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Non-Review Review: The Best of Me

As with a lot of Nicholas Sparks adaptations, there’s something inherently reductive about The Best of Me. The film would suggest that characters are either inherently good or inherently bad, with several members of the cast existing as nothing more than roadblocks serving to keep the film’s central couple apart. The Best of Me is not set in the real world; it makes no allowance for the nuanced complexities of human emotions and relationships.

Instead, The Best of Me unfolds in a weird parallel world, a world where all human interactions and feelings are clear-cut and simple. It is easy to see the appeal of this world. It is a realm of romantic fantasy, where probability and chance are simply the tools of dramatic irony; where obvious twists are not only expected, they are obligatory. The Best of Me introduces its male lead, Dawson, reading Stephen Hawking as lazy shorthand for how smart he is. He can’t be that smart, or he’d understand this world doesn’t follow anything as bland as physics.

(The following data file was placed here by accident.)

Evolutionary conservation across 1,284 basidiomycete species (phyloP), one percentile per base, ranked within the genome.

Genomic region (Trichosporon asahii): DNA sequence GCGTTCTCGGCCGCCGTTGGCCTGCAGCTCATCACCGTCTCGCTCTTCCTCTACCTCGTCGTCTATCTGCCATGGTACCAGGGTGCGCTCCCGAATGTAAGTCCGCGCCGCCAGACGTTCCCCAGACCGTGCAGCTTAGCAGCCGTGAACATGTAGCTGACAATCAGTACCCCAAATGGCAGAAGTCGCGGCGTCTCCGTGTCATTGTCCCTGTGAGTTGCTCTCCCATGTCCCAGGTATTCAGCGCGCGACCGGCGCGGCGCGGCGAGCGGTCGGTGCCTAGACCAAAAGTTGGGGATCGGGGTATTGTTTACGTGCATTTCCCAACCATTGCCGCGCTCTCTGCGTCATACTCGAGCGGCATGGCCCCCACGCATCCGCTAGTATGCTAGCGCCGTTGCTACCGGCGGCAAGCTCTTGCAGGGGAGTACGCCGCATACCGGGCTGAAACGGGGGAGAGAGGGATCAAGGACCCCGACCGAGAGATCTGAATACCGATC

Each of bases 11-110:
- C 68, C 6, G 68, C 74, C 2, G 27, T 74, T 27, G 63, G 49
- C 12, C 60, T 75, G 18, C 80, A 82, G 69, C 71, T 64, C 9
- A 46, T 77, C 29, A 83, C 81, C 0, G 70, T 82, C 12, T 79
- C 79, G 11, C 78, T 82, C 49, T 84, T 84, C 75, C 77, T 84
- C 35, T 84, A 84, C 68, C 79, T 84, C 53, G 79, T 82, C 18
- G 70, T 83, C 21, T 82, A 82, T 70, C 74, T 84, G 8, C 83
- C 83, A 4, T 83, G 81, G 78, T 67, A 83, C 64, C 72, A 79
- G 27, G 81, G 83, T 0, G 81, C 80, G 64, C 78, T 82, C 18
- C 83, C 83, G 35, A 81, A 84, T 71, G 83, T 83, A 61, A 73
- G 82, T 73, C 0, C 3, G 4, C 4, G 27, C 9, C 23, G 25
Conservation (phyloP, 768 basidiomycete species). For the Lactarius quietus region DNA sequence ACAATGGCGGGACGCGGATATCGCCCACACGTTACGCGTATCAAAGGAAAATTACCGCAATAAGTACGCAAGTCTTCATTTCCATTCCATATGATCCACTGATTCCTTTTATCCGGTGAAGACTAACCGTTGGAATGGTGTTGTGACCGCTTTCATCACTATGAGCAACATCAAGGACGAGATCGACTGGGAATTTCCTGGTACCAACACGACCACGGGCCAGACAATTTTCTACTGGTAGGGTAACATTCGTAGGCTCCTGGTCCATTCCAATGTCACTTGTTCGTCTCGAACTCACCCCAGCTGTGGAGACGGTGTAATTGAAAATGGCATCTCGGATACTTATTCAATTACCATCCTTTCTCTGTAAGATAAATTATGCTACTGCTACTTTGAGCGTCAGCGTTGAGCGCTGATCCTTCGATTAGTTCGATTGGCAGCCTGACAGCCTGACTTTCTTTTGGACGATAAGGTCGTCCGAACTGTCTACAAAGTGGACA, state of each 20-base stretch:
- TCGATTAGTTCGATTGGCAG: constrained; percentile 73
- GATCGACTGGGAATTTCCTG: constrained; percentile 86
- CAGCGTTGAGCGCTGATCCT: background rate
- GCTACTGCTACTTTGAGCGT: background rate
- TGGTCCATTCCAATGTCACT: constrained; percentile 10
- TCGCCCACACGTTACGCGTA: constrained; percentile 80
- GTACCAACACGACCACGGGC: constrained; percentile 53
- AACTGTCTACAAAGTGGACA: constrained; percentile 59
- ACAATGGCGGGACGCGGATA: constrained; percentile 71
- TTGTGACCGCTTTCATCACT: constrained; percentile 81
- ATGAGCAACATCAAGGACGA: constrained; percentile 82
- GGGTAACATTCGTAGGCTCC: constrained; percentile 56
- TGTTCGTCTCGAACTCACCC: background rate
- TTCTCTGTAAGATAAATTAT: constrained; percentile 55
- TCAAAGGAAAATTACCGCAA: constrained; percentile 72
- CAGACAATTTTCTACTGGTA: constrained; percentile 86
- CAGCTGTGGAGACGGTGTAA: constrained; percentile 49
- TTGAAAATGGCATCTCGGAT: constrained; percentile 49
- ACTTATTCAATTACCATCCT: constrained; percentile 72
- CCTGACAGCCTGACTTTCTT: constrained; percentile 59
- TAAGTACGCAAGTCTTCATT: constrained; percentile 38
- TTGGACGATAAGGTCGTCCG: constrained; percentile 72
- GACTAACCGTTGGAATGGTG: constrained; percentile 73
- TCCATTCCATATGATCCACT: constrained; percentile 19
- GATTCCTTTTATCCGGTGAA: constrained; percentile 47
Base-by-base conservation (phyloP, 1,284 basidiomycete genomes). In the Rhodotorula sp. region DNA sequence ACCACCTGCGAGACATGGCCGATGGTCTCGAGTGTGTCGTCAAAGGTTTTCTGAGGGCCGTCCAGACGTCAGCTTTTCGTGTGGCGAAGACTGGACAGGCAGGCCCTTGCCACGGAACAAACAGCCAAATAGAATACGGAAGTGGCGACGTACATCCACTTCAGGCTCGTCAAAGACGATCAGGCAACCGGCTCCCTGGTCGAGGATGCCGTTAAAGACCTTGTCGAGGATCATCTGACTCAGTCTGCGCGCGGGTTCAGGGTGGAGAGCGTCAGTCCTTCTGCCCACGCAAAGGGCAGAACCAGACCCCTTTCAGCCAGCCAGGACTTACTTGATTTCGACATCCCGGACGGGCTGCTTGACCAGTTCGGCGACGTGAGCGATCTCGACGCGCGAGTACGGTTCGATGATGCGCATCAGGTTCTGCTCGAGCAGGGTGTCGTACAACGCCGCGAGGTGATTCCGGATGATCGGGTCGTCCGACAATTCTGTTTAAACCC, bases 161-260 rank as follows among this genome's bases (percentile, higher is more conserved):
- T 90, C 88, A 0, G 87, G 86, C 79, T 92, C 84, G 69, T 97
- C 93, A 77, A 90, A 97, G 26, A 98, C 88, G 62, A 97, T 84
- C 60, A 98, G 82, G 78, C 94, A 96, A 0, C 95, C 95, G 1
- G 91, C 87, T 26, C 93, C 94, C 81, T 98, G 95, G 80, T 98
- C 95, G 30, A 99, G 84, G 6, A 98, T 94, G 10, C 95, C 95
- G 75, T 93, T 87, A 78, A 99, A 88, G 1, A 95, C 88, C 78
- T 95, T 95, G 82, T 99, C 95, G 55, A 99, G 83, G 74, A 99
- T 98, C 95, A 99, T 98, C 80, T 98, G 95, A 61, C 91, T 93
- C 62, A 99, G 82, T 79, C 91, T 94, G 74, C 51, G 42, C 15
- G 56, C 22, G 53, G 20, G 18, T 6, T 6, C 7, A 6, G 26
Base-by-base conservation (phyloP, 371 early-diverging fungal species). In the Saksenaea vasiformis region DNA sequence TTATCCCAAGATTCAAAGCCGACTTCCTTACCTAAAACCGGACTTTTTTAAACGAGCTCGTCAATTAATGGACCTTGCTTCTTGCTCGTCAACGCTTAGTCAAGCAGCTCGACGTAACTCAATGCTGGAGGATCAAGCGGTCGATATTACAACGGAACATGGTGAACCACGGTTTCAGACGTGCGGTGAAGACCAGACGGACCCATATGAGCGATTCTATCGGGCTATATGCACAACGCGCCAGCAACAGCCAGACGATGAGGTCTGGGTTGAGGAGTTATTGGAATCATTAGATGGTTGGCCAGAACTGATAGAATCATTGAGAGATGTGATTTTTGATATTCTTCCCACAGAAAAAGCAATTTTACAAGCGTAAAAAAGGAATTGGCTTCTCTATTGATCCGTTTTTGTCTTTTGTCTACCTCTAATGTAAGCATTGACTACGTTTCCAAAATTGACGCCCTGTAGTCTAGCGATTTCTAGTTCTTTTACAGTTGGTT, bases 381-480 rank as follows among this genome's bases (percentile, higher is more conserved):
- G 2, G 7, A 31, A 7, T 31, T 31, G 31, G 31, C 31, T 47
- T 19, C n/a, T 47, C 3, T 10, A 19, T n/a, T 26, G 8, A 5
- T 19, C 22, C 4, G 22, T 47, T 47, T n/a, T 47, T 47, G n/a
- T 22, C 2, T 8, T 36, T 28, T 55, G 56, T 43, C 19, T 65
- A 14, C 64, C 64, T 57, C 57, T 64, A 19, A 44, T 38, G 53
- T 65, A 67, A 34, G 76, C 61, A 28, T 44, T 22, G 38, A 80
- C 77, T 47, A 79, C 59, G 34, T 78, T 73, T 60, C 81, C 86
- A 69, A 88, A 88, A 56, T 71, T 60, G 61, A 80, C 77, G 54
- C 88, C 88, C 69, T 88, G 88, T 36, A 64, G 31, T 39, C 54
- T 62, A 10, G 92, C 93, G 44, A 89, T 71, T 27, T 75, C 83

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Throughout The Best of Me, characters ruminate on the machinations of fate and destiny. We are told that mankind has always looked to the stars to guide them. However, this metaphysical musing is not so much a thematic statement as preemptive justification for a contrived (and entirely predictable) final act. The Best of Me is very much a twist in search of a movie. It is a tire-and-tested twist, at that.

However, the characters in The Best of Me don’t seem to realise that there is a difference between fate and hackneyed writing.

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